Miso-Chocolate Granola

If you’ve followed my Instagram account for a while, you’ll know that I am a HUGE fan of the miso-chocolate combo (miso-chocolate smoothie bowl – HECK YES). There is something about the salty-umami-ness of miso paste that goes so spectacularly with sweet and chocolately flavours and I will never stop looking for new ways to bring these two together.

The lovely people at Tide Ford Organics sent me two flavours of their fresh, unpasteurised miso to try and OMG I have been in miso HEAVEN. Usually I use their standard Brown Rice Miso paste in my cooking (miso ramen yes paaalease) but this time I got to try out their Saiko Sweet Miso for the first time and I am in love. All of u check it OUT pls.

Miso-Chocolate Granola



  • 1 heaped tbsp. Tide Ford Organics Saiko Sweet Miso paste
  • 2 tbsp. agave nectar
  • 1/4 cup coconut oil
  • 1 tbsp. smooth, runny peanut butter
  • 2 tbsps. raw cacao powder
  • Pinch salt
  • 1/4 cup almonds, chopped
  • 1.5 cups whole rolled oats


  1. Preheat the oven to 150 celcius (fan)
  2. Add the miso paste, agave, coconut oil and peanut butter and heat gently, stirring regularly,  until combined
  3. Whisk in the cacao powder and salt
  4. Remove from the heat and stir in the chopped almonds and oats
  5. Transfer to a lined baking tray and bake for 30 minutes
  6. Remove from the oven and leave in the tin to cool
  7. Once cool, break into smaller chunks and store in a jar or airtight container



Easy Roasted Tomato & Pesto Linguini

Pesto was one of those things that I realised, quite late in my vegan journey, isn’t vegan. It isn’t even vegetarian! I’m not going to lie, this was quite a blow because I LOVE pesto. Happily, SACLA’ have a range of FreeFrom pesto which is everything a vegan pesto-addict could ever wish for. Having a jar of this to add to pasta, sauces and toast (pesto on toast is actual heaven, just sayin’) is honestly my favourite way to make my life more delicious. 100% recommend. SACLA’ FreeFrom is available from the Free From aisle at most supermarkets or on http://www.sacla-shop. co.uk/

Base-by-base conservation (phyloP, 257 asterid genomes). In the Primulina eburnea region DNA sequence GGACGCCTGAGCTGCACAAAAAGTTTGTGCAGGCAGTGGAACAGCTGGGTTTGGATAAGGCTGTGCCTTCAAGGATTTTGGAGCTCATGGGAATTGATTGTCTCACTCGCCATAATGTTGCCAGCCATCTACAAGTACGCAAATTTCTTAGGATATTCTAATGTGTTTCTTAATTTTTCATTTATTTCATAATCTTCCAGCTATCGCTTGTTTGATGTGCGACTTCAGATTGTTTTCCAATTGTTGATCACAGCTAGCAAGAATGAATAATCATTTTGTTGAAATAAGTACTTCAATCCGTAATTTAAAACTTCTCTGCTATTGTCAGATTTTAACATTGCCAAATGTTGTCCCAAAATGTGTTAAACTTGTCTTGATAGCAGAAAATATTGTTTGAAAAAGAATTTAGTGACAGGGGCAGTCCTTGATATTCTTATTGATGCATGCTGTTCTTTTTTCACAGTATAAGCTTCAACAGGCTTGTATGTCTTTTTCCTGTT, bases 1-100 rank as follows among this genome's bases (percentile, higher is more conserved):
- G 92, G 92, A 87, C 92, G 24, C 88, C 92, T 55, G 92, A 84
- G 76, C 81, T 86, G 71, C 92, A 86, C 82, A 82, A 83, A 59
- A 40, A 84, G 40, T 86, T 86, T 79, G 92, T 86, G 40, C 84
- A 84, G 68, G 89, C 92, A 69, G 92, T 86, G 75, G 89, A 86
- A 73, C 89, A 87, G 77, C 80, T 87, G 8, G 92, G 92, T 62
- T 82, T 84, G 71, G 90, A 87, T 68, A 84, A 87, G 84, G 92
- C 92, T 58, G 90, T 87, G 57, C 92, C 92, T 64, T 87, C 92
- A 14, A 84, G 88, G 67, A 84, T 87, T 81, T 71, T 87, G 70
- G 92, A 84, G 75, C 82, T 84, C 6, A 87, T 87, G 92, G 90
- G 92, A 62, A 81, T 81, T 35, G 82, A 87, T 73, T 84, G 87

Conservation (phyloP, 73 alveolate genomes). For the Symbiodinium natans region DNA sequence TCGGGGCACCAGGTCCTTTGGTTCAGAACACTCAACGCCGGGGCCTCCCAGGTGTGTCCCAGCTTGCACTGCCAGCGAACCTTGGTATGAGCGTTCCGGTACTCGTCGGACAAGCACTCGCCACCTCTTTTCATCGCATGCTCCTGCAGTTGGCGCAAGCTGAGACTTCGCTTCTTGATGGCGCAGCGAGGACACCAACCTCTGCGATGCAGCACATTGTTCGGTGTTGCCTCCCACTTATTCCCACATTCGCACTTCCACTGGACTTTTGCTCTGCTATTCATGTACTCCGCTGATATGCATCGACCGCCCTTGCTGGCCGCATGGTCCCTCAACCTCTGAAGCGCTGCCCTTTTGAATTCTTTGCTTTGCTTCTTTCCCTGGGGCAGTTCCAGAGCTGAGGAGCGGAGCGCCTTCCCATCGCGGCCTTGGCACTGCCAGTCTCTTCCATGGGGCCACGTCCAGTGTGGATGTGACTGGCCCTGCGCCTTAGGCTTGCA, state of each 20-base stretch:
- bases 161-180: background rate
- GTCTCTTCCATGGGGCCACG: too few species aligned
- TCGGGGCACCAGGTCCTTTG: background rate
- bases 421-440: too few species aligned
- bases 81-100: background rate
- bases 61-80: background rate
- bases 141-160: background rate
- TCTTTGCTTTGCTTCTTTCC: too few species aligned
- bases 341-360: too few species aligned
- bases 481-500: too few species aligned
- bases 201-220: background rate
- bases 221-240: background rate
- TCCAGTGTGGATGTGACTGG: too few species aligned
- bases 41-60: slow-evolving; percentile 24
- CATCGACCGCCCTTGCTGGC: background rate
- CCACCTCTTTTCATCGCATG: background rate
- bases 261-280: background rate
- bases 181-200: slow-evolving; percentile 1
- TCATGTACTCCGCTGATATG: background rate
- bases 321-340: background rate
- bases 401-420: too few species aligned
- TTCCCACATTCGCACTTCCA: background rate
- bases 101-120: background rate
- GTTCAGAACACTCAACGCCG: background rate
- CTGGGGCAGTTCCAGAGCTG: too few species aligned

I wanted to share the recipe for one of my go-to dinners with you because it is too easy and delicious to keep to myself. Also, Italian food is the one.


Ingredients (Serves 1)

  • 75g wholewheat spaghetti
  • 1 cup cherry tomatoes
  • 1 cup fresh rocket
  • 2 tbsps. SACLA’ FreeFrom Sundried Tomato Pesto
  • Olive oil for roasting
  • Salt and pepper to taste


  1. Preheat the oven to 180 celcius (fan)
  2. Cut the cherry tomatoes in half and place on a baking tray
  3. Drizzle tomatoes with olive oil and season with salt and pepper
  4. Roast for 10 – 12 minutes
  5. Meanwhile, cook the spaghetti according to the packet instructions
  6. Drain the spaghetti and return to the saucepan, add the roasted tomatoes, rocket and pesto and season well
  7. Serve (I highly recommend a side order of vegan garlic bread!)

Peanut Swirl Brownies (Vegan, GF)

Gluten free baking is something I am slowly trying to conquer. I’m not gluten intolerant but I am conscious that I want my recipes to be accessible to as many people as possible because finding an amazing recipe and then realising that you can’t eat half of the ingredients is one of the saddest things ever #veganproblems.

So, when The Groovy Food Company sent me a batch of their finest baking ingredients – including a big ol’ bag of coconut flour – I decided I would take on a gluten free baking challenge. I’ve had a few baking disasters in the past when trying to adapt existing recipes to make them gluten free so I was terrified of how these were going to turn out, but happily, they are delicious!